Al - Azhar Park

Al- Azhar Park

Watch / development
Egypt’s Newest Jewel
By: Jacky Tuinstra

The opening of the largest public park in the region has been delayed until fall, but residents of Cairo’s Darb Al-Ahmar district are already reaping the benefits

PICKING OUT A PRESENT for the city of Cairo is like shopping for that aunt who has absolutely everything: The nation’s capital is so jam-packed with things that what the Agha Khan, the spiritual figurehead of the Ismailis, thought it really needed was space.

The 30-hectare Al-Azhar Park (admittedly not the easiest thing to wrap) was conceived in the 1980s as the Agha Khan’s gift to the city founded by his Fatimid ancestors in 969. The Historic Cities Program, a branch of the Agha Khan Trust for Culture (AKTC), selected the site on Al-Darassa to become the Middle East’s largest park — and one of Cairo’s most innovative urban development projects.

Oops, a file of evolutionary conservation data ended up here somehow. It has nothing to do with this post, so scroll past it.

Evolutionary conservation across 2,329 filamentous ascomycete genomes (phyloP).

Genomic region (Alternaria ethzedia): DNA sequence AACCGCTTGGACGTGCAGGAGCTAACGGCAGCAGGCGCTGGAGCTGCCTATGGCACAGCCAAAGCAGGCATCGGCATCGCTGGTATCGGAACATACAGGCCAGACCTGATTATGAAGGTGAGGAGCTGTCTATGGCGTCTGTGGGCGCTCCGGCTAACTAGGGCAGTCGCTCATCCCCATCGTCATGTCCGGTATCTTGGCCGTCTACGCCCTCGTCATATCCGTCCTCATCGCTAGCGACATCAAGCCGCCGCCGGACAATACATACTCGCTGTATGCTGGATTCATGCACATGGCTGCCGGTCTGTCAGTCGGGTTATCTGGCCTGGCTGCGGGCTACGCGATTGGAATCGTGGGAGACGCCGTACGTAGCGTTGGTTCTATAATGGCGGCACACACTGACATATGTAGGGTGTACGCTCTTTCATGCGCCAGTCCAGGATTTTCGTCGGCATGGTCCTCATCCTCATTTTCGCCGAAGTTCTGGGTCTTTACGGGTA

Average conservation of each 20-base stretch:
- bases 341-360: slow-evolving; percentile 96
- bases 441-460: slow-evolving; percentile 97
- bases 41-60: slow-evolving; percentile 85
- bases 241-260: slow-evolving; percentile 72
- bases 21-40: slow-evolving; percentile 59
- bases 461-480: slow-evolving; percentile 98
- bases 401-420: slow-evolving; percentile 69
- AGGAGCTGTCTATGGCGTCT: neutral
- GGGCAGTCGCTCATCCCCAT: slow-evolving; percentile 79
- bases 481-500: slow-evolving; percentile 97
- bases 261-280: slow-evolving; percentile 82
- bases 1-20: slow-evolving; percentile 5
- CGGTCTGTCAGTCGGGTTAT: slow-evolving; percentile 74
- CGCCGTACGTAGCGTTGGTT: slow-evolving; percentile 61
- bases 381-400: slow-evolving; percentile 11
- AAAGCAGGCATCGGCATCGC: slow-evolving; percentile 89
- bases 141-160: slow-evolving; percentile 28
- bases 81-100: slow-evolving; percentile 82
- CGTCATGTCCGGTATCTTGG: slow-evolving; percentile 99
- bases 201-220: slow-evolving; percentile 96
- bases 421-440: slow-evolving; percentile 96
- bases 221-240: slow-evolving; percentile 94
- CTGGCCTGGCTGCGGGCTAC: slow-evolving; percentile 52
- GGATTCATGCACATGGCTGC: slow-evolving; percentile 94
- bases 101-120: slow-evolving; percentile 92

The Agha Khan has a sentimental link with Cairo because of the Fatimid dynasty,” says the Historic Cities Program’s Stefano Bianca. “Cairo is also perhaps the most prominent example of a historic city in the Islamic World.”

Originally set to open last October, then in March, the park’s inauguration has been again delayed until this fall as construction lags behind. Ground broke on the project in 1997, after planners figured out how to integrate enormous USAID-funded water tanks into the design.

Planning the park, which is bordered by Al-Azhar and Salah Salem streets, was a rare opportunity for Sites International, the project’s lead architects.